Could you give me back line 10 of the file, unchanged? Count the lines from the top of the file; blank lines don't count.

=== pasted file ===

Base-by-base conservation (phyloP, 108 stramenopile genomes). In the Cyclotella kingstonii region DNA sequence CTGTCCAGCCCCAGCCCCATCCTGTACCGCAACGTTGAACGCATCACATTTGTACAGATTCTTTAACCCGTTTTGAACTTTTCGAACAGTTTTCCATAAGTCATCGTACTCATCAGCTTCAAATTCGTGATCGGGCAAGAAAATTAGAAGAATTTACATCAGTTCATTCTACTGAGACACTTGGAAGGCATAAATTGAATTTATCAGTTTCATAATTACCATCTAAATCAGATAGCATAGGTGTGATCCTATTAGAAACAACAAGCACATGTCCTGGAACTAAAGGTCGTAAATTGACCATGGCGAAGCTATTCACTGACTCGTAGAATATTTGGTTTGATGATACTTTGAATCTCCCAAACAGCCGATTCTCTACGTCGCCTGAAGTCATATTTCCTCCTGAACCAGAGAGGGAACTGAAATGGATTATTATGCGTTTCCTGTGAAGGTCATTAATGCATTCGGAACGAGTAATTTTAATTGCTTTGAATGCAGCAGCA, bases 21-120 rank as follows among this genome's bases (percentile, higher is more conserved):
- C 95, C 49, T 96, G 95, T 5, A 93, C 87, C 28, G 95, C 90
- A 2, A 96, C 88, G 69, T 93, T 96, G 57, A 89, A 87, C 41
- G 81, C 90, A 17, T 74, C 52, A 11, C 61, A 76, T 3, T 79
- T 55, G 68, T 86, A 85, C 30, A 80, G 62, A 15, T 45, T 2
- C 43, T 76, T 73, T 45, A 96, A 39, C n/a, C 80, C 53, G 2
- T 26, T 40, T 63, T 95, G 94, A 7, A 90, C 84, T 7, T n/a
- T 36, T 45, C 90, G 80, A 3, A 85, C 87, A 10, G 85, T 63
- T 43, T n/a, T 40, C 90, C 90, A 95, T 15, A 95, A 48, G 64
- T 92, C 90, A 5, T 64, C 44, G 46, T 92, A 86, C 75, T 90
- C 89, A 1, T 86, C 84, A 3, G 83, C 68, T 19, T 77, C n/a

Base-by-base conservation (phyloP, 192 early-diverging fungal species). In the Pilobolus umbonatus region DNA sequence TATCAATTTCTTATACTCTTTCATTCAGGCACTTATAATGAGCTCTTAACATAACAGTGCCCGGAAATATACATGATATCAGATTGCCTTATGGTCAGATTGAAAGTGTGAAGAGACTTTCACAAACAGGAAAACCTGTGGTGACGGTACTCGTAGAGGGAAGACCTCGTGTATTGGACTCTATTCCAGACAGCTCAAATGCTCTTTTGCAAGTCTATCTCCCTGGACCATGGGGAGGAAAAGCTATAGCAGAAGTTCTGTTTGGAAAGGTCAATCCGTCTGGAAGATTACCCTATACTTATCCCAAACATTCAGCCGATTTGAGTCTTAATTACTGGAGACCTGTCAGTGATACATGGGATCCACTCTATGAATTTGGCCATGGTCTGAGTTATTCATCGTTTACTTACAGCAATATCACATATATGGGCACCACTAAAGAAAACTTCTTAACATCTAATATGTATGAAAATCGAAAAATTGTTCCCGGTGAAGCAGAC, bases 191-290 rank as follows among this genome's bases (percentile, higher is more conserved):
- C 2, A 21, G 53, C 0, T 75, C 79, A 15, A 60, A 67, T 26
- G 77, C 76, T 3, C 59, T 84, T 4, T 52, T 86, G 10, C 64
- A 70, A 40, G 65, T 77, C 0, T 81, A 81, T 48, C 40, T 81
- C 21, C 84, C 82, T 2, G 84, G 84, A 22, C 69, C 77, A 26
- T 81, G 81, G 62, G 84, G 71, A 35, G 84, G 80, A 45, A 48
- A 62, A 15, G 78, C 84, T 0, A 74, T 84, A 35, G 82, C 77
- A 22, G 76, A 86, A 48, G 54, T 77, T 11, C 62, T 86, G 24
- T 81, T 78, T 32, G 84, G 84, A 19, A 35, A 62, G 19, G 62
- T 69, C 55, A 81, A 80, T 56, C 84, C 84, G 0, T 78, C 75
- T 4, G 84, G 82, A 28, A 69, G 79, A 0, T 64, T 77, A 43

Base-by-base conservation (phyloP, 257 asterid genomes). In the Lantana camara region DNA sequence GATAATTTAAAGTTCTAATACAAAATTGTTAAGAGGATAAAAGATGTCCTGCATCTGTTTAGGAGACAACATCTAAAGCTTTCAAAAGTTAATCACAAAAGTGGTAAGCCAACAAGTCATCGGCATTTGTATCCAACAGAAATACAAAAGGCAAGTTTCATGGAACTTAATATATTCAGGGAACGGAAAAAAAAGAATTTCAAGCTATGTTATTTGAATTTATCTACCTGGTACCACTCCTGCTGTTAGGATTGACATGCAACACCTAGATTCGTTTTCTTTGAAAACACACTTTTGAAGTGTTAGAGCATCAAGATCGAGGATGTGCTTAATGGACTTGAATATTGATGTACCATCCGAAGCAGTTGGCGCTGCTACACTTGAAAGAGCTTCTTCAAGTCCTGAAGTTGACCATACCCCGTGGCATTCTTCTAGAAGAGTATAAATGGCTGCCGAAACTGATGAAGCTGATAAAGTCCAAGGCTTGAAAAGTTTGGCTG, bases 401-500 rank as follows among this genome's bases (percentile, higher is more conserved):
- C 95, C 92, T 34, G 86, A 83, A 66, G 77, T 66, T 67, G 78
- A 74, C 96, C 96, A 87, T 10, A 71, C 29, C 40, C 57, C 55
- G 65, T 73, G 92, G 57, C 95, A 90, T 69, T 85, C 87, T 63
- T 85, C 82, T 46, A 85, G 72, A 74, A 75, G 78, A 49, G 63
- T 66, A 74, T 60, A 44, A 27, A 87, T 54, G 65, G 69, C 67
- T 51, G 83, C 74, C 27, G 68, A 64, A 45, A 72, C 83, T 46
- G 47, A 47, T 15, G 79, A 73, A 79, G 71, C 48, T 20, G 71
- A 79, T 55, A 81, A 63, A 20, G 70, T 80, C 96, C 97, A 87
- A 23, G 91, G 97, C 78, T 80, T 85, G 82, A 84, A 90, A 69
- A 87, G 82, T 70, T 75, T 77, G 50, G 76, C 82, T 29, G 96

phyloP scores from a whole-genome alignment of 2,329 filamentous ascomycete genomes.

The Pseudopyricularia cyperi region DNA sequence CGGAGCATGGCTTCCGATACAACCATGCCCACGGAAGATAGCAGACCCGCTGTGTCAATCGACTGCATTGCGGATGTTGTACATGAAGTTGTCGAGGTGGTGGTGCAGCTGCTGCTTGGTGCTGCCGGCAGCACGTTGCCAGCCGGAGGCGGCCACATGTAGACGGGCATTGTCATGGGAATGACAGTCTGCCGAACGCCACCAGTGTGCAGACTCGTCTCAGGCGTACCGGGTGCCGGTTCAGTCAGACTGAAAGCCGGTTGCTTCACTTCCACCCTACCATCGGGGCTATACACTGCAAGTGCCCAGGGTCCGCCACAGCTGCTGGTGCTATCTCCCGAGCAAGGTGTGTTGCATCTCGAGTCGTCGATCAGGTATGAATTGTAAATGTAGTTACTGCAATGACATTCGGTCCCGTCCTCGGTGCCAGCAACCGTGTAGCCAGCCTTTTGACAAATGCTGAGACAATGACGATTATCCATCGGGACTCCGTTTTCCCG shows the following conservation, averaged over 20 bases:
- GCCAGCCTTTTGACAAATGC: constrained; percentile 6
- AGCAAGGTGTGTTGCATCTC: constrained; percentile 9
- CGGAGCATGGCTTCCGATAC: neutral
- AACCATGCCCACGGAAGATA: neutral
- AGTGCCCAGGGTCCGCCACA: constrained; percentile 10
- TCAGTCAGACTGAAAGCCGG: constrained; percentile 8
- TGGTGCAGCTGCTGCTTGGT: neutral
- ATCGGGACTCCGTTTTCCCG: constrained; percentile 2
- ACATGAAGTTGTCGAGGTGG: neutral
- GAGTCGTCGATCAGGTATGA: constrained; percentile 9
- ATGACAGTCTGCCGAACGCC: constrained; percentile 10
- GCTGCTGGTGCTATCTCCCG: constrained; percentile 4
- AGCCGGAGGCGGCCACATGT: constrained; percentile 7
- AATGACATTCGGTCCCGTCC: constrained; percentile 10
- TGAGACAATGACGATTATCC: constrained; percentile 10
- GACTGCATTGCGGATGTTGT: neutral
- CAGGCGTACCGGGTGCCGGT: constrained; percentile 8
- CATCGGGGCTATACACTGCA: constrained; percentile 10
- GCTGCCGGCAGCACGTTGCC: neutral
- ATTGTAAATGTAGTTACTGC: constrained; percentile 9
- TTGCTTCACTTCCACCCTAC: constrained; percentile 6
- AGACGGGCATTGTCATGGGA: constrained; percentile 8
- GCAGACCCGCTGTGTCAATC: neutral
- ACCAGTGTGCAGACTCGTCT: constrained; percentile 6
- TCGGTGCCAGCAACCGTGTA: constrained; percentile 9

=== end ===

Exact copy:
- T 92, C 90, A 5, T 64, C 44, G 46, T 92, A 86, C 75, T 90